Most importantly, if the facts change, my opinion will have to change.  That’s the “First Rule” of this blog.  However, just because the facts change does not mean I have to redefine “first principles”.  Very rarely do facts ever come into conflict with first principles, and when they do it’s usually because one has not put enough thought into how to redefine their position, without contradicting their most fundamental code of ethics.  For example, the idea that “all people are created equal” is a principled stance, and there are no facts that can override this.

transnational whistle blowing

I’m excited to have had a recent correspondence with Dr Charli Carpenter. I asked her the following question, by way of e-mail:

“I was wondering about your thoughts on the efficacy of transnational whistle blowing like we saw with Snowden and Wikileaks.

The amount of information in these leaks that was released to the public was substantial. Since we lack the tools to carefully assess whether the overall impact of these leaks was truly worth it (intended consequences + unintended consequences), should whistle blowers show more restraint in how much secret information they release for just anybody to see?

Is there really any way we can truly measure the impact of massive leaks with so much unknown in terms of how the information might get used? Simply saying they are justified because, you know, liberty, seems fairly insufficient to me. ”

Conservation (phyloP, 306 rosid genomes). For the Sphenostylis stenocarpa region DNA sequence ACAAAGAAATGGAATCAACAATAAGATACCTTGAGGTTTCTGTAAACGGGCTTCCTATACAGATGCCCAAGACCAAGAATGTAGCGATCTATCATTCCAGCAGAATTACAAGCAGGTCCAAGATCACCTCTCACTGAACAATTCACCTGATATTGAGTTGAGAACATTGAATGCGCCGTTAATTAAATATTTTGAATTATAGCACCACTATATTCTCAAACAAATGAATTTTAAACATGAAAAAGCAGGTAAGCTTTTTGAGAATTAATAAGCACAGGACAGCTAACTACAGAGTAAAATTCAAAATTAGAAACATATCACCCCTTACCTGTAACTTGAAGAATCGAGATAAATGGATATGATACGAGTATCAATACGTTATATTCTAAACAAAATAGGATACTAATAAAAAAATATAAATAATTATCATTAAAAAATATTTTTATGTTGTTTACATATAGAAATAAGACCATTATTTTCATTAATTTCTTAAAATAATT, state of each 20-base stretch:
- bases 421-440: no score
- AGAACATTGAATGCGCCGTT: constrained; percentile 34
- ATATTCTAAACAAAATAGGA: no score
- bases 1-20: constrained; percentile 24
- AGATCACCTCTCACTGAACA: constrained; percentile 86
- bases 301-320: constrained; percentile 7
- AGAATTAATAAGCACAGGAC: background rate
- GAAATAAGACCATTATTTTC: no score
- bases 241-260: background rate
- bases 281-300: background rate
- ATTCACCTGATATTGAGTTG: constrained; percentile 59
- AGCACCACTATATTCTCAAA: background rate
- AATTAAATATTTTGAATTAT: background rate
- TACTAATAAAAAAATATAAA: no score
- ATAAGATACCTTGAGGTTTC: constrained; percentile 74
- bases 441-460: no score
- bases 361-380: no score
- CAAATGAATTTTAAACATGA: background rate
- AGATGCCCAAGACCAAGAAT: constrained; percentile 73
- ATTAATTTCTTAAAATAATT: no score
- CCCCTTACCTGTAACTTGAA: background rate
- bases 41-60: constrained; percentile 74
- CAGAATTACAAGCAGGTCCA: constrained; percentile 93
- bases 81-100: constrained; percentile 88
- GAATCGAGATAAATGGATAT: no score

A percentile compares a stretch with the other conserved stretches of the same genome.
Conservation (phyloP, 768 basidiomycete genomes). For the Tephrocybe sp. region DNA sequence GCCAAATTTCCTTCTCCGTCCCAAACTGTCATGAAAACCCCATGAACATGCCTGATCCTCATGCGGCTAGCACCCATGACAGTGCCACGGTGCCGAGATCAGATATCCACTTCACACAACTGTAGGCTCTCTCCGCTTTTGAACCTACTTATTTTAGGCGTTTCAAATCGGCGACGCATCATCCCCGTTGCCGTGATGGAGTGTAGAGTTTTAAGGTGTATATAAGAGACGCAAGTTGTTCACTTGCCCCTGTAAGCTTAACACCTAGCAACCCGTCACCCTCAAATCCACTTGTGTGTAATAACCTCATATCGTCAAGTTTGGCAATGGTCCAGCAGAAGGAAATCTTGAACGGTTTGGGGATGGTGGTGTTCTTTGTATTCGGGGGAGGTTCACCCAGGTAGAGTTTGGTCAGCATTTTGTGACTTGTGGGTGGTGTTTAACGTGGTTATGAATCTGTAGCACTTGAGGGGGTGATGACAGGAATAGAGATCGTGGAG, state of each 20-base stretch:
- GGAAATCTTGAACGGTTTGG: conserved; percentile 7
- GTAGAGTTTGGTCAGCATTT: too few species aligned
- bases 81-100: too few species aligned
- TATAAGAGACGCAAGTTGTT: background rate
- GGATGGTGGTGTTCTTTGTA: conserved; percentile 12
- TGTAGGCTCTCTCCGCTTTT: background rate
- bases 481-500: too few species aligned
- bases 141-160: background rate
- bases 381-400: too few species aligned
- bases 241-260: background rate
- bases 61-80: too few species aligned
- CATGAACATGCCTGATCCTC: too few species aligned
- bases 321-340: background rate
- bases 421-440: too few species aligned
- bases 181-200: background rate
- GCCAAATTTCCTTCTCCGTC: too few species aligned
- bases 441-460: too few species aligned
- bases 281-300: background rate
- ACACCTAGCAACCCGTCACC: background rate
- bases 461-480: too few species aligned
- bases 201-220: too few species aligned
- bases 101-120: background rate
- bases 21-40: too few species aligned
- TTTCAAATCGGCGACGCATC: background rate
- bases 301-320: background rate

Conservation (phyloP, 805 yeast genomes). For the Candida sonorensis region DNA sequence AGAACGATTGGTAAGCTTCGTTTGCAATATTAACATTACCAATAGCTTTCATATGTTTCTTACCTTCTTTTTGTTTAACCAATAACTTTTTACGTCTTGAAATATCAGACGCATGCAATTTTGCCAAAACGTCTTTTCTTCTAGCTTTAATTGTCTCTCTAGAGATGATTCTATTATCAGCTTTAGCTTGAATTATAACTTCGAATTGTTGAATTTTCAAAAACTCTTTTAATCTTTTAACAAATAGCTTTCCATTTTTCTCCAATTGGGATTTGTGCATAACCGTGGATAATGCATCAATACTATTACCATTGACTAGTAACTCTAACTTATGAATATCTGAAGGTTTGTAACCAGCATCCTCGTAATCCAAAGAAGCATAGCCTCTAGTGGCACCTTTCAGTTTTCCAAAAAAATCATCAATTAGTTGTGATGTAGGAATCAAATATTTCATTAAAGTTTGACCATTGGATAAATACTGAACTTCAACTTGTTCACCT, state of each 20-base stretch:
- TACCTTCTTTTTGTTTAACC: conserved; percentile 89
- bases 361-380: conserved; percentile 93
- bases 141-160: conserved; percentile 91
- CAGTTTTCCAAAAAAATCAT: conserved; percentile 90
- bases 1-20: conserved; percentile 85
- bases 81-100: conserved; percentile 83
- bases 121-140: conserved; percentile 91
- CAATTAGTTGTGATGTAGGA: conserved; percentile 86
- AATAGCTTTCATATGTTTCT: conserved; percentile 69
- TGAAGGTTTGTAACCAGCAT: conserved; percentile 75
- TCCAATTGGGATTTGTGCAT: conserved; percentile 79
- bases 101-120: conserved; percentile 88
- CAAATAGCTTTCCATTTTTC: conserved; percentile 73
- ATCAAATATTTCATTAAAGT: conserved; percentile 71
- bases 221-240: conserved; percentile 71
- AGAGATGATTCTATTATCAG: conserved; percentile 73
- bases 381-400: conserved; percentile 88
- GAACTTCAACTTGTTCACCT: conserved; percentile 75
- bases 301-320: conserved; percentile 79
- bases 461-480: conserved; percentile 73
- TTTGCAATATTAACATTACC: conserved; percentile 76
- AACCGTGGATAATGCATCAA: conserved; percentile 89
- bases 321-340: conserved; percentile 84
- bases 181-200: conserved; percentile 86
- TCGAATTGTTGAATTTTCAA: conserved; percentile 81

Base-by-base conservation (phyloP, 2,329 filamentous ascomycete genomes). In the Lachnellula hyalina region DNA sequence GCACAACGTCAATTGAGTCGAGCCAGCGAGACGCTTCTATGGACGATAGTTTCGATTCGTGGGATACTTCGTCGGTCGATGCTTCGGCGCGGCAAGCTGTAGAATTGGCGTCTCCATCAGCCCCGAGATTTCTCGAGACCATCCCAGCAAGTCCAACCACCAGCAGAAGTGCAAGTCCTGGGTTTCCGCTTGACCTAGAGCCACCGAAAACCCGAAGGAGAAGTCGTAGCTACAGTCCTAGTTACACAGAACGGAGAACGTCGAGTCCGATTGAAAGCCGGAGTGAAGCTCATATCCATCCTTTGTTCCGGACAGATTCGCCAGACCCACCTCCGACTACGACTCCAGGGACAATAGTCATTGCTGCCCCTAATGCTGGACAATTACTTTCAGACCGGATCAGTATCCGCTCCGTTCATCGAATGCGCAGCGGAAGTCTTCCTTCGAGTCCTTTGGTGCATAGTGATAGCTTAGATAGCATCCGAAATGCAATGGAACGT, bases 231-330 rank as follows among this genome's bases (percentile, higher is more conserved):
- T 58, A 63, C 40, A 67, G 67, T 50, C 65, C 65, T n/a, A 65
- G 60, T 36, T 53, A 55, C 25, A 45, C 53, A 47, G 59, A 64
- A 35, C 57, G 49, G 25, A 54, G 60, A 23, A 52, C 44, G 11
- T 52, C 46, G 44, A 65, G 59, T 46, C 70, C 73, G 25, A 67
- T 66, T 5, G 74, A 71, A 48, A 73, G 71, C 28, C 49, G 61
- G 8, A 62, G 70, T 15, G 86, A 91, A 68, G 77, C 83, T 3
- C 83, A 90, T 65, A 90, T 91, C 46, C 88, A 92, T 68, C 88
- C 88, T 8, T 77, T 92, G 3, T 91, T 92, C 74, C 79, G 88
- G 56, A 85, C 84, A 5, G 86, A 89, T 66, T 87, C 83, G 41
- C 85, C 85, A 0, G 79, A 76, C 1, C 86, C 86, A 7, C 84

She responded and said that she thought the question was interesting, and that she would love to read more on it if I had anything. Unfortunately, I do not, so i’m going to do some research and see if this is a topic worth exploring further.

the evolution of understanding

Has anyone ever been “fully” right, and if they have, what does that look like?  I know I’m not right 100% of the time, I’m just not so certain where I’m wrong.  If I knew I were wrong, I’d not hold those views to begin with (assuming there is not an incentive to dig my heels into the sand), which means I’m holding some percent of incorrect views out of ignorance, and due to limited time, and lack of information,  I’ll probably die a very wrong man.

This problem is compounded by the fact that large aspects of the truth are grey, so it’s a guessing game, and your guess is, to some extent, as good as mine.  That’s not to say we don’t know certain things are factual, but even the facts can be interpreted differently for different reasons.

For that reason, I assume that, on any given issue, the other side is some percent right, and therefore, I’m some percent wrong.  The game then, is to maximize my “rightness”, but that requires a certain bit of humility as well as the extra energy required to read viewpoints that may challenge a comfortable worldview.  And that, my friends, is not as easy as it sounds, but it’s why I’ve created this blog.  To explore the nuance of things, and to try to discover some truth along the way.